September 1, 1778

1778 September 1 (Tuesday).  Mr. Rider came in the Morning to acquaint me that last night Mr. William Broad expired.  A sad Loss, being a man much esteemed.  May God be gracious to his very mournful Widow, near her time!  P.M. preached at the Private Meeting, which was at Deacon Wood’s, on Isa. 22.5.  This being a Juncture of peculiar Tryal with our Army at or near Rhode Island.  Success, both here and there, depends only on the Great God!

September 3, 1778

1778 September 3 (Thursday).  Mrs. Broad, I understand, has been delivered of a son, but it was dead — and to day it is buryed; I attended and prayed.  I hear that there was general Stir at Boston and Towns round about, yesterday, fearing the British Fleet was coming in — but it came to Nothing.  Mrs. Crosby, Mrs. Baker etc. made a Visit here to See Mrs. P_________ who is (through divine Goodness) grown better.

September 4, 1778

1778 September 4 (Friday).  Col. Brigham has rid to the Army near Rhode Island, to see his Son Winslow, and now returns with Accounts of their present State; and with a Letter from Henry Marble to Breck, which intimates the unhappy State of the Army, not only by the Disappointment in the Attempt against Newport, and withdrawing to the Main, but Disquietment among the Soldiers.


A Letter received from Elias by Mr. Isaac Parker.  He informs of Mr. Tucker’s preaching the Dudleian Lecture etc.

September 5, 1778

1778 September 5 (Saturday).  I have writ to Mr. Quincy at Medfield, by Mr. Theodore [Harding?] of Medway.  P.M. Mr. Fish and his Delegate, Deacon [Bradish?] call at the Door, in their Return from Westford, where the Elders and Messengers of Eight Churches met, but could not form into a Council, by reason of their being so divided among them Selves.  The Case aimed to be considered was the Dismission of the Aged Mr. Willard Hall.

September 6, 1778

1778 September 6 (Sunday).  My Wife is better, but not well enough to go to Meeting and therefore though I had prepared for another Exercise on 1 Pet. 3.7, I laid it aside: for I was not willing to preach all those Sermon on mutual Conjugal Duties, and my own Wife absent.  I preach’d a. and p.m. on Ps. 31.5 and the rather on consideration of the Deaths of the last Week.  Mr. Francis Whipple and his Wife were dismissed to New Braintree Church.  I appointed the Communion and Lecture.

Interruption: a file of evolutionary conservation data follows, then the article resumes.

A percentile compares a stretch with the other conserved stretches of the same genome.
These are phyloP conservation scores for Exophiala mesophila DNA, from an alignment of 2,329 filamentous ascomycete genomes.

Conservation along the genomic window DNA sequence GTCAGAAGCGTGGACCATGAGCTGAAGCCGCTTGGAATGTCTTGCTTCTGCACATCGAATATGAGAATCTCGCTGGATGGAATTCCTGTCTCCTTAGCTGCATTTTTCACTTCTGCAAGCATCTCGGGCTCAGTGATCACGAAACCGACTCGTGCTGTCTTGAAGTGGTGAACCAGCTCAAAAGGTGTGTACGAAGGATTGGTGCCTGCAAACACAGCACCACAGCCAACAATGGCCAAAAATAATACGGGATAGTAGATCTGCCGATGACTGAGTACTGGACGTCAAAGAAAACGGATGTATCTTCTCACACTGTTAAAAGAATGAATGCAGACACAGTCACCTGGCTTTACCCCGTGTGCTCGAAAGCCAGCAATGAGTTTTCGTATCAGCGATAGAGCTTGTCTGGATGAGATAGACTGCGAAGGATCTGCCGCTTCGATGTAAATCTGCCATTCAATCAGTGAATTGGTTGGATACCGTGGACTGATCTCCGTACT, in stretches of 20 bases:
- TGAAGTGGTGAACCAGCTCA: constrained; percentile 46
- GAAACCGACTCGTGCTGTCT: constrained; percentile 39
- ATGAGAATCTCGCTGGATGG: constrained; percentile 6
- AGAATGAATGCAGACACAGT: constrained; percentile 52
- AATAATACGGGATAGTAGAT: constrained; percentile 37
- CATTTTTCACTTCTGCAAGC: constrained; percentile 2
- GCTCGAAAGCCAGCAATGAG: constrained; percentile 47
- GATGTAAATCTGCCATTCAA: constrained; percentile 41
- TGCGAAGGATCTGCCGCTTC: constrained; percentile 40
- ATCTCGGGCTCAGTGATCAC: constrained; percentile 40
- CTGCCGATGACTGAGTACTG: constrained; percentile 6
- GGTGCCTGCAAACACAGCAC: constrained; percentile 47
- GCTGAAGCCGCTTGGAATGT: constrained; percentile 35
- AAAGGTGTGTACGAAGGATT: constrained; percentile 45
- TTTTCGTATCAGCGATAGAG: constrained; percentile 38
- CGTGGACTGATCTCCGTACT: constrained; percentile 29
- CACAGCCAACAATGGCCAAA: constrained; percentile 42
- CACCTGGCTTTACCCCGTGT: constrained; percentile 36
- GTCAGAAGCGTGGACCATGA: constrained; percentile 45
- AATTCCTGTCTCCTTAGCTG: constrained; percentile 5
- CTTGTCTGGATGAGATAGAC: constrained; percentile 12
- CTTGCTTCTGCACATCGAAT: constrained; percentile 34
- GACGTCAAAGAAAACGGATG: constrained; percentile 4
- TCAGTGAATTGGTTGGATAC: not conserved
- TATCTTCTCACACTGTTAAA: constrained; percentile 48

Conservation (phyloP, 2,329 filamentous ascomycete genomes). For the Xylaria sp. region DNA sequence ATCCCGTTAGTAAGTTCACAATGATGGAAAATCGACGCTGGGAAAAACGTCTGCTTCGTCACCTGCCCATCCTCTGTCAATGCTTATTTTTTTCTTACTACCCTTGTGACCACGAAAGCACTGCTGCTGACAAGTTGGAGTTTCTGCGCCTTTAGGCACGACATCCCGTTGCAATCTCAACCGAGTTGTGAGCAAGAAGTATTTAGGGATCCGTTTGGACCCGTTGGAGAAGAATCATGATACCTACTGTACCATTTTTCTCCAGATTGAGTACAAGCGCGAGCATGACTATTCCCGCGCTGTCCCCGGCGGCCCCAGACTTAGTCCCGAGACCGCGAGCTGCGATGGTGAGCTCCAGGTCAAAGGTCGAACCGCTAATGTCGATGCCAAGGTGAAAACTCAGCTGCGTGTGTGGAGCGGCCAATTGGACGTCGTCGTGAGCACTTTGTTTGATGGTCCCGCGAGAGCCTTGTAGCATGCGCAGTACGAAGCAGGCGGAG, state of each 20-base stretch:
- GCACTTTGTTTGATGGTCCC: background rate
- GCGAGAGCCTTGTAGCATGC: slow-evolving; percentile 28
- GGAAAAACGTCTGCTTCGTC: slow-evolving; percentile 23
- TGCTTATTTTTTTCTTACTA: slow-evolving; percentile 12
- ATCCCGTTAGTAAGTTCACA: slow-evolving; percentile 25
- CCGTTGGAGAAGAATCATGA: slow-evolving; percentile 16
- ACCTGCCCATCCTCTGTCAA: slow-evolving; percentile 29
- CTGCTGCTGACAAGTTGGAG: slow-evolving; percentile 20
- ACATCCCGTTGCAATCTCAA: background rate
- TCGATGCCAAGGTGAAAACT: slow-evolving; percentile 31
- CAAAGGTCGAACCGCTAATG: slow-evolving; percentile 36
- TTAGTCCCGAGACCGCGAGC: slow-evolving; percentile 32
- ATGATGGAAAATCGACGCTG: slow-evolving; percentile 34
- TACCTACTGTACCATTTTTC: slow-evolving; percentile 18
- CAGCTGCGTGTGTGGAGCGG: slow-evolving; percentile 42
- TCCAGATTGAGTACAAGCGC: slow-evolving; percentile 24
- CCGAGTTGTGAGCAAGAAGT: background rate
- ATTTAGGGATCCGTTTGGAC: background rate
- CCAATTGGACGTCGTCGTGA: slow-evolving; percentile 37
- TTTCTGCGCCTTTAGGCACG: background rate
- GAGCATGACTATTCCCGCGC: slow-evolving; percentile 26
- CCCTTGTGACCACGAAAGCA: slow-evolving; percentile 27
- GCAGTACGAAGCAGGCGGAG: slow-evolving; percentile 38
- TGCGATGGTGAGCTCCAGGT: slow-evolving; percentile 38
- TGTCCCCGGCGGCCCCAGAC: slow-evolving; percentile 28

September 8, 1778

1778 September 8 (Tuesday).  Sister Champney left us to return to CambridgeSuse rode with her in the Chaise (Mr. Newton’s) and Breck rode on a Horse which I procured for Mr. Eleazer Rider.  By Breck I write to Elias, inclosing his Quarter Bills which he had inadvertently left: and to Mr. Forbes of Gloucester, concerning his Sheep.  N.B. I send Elias also the New Edition of Caesars Commentarys — handsomely bound.  P.M. Read in Fox’s Acts and Monuments.

September 9, 1778

1778 September 9 (Wednesday).  Mr. Whitney dined here, and preached my Lecture — a second Sermon on 1 Cor. 11.28.  Let a man examine etc.  A very useful Discourse.  May divine Blessing accompany his Labors from Time to Time.  May the Holy Spirit of Grace work in me the necessary Qualifications.  Assist me in my Self Search, and may the Merits and Righteousness of Christ procure me acceptance before God after all my utmost strivings!

September 10, 1778

1778 September 10 (Thursday).  Mr. Thomas Twitchel came to acquaint me with the Death of an Infant of Mr. John Underwood, newly come into the Town; and to desire to attend the Burial of it.  I accordingly went and prayed there.  I had Deacon Woods Horse.  Called to see the Widow Fay, whom I found in great Trouble for her son Solomon Stow in the Army; he being put under Provost-Guard.

September 14, 1778

1778 September 14 (Monday).  Walked to Mr. Greaves’s to See Deacon Dolliver — who went with me to Squire Bakers — who was so generous as to take my whole Flock of Sheep to his pasture, and gratis.  Thanks to God for this His Goodness!  Wrote to Mr. Forbes again, by D. Dolliver.  Mr. Daniel Nurse here, and renews his sisters Request for a Fast at their House.  I Consent.  We agree upon next Thursday come fortnight.  More Men are sent for — Lt. Jonathan Grout is to go.

September 15, 1778

1778 September 15 (Tuesday).  I rode to Ministers Meeting at Stow and dined there.  Messrs. Stone, Smith, Whitney and Biglow there.  Mr. Newell prayed.  Mr. Stone read a part of his late Sermon on Murder — and added one particular kind of Murder, that of murdering Minsters.  The next Meeting to be at my House the 3d Tuesday of next month.  N.B. The Old Lady very infirm.  I rode to my Son Williams at Concord, and lodged there — Had many serious Reflections as on my finishing my 75th Year.  May I have deep and thorough Sense of it!  And my devout Aspirations be accepted by a gracious God through Jesus Christ my only Advocate!

September 16, 1778